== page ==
“I could not find specific types of books for my two young sons and I also found it disturbing that few books were getting translated into English from other languages, whereas the flow the other way was a torrent. I also anticipated that it would be an intellectually rewarding path. It is a thrill to discover a debut author whose submission resonates with Neem Tree Press’s vision.”
As you work on a variety of international and British literature, how do you decide which books to take on?
“We assess obvious aspects like subject matter and writing style. However, we also look at any topical marketing hooks we could use to drive a publicity campaign. The latter is incredibly important, particularly when we deal predominantly, at least to date, with debut authors. We also look at how engaged the author is likely to be in marketing their book and if they already have a platform to do this from.”
What are your top tips for those hoping to start their own publishing company?
“Before you start, narrow your focus/genre and be clear about the market for your books and who your readership will be.”
“Do a (simple) financial model to make sure you understand the economics of the book business. Try to guarantee you account for any and all costs you might incur in getting a book from acquisition to sale.”
“Determine how much money you need to get started and be really focused on cash flow.”
“Build as large a pipeline of authors/books as you possibly can so you can secure a good distributor before you even think about actually going to print.”
“Gather your publishing infrastructure around you – editors, designers, production, publicity, sales and marketing, distribution.”
“Get a mentor who has been in the publishing world for some time or, even better, get work experience in a small publishing house where you are more likely to get some perspective on all aspects of the business and its processes.”
What are the advantages and challenges you have faced so far?
Advantages: “I work for myself and am in total control of both the decision-making and output.”
Challenges: “The challenges are significant if you are small and fairly broadly focused like we are. We get many fabulous direct submissions, but many do not fit with our list. We have taken on some agented books, but I suspect we need to be a little larger as a business before we actively go and seek books from agents. The struggle also is to narrow our focus, so we build a devoted readership, rather than having the relatively broad platform we have currently.”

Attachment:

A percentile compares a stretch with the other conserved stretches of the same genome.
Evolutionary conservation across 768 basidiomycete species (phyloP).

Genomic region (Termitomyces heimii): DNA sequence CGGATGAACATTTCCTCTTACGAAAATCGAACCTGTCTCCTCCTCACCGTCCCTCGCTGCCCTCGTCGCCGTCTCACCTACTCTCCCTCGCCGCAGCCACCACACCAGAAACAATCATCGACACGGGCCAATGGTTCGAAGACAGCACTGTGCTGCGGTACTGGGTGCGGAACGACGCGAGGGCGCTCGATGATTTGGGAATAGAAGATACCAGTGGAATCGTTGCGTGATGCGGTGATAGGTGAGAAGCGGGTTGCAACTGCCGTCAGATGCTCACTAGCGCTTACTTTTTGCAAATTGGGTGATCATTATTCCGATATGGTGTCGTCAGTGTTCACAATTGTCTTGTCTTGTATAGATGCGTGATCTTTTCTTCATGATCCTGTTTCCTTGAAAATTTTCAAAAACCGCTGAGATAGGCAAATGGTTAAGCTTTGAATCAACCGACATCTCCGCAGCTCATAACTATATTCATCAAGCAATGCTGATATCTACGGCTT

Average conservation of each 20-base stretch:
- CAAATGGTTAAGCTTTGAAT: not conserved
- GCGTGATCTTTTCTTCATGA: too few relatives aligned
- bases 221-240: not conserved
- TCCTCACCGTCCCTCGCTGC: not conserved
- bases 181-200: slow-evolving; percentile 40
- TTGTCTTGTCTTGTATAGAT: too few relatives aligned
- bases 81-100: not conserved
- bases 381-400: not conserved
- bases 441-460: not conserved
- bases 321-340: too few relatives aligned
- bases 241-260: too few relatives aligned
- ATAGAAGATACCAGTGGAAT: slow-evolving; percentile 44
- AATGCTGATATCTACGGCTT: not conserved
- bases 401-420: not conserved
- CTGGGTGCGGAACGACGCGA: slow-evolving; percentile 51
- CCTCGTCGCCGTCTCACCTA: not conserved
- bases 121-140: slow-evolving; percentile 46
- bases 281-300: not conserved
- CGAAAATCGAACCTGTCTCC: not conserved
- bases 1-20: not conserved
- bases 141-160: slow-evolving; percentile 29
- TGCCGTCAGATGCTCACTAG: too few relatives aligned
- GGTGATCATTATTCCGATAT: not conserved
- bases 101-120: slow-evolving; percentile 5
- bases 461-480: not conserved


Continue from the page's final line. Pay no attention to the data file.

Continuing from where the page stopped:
What do you know now that you wish you knew when you first started?
“As an independent publisher, it is all about a narrow focus on readership, but no one in the industry articulated how important that is. I think if you have worked in the industry, a lot of knowledge would have seeped in through osmosis, but if you are coming in as an outsider, I think you need to immerse yourself in the publishing ecosystem to gain some experience before taking the plunge.”
Where do you see Neem Tree Press in the next ten years?
“We will continue to build an extremely robust backlist and frontlist, with an equal split between fiction and non-fiction. I would love the company to expand and become a home to many incredibly talented and driven people. And, of course, I anticipate us becoming extremely profitable with, hopefully, some fantastic sellers and prize-winning publications!”
The Publishing Training Centre: A useful blog post detailing some top tips and the perceived advantages and disadvantages of working as a freelancer.
BookMachine: Written by a self-employed writer and editor, this article covers what you need to know before becoming a publishing freelancer. Why not follow Kelly Urgan on Twitter for more freelancing insights?
Reedsy: Recommended by many, though it does come with its issues (you need to have already worked on at least three books as an editor/editorial assistant to sign up). However, it is a great way to build your portfolio and earn some decent money.
A Future in Freelancing: Pan Macmillan have partnered with Creative Access to create and deliver a remote two-day traineeship for those hoping to become a freelance proofreader. It is specifically open to individuals from underrepresented backgrounds.
We hope you enjoyed reading this double spread for Issue Thirty-Seven, and many thanks to both our interviewees for their useful insights! Join us again for Issue Thirty-Eight in which we will cover Upskilling Tips for Bookselling.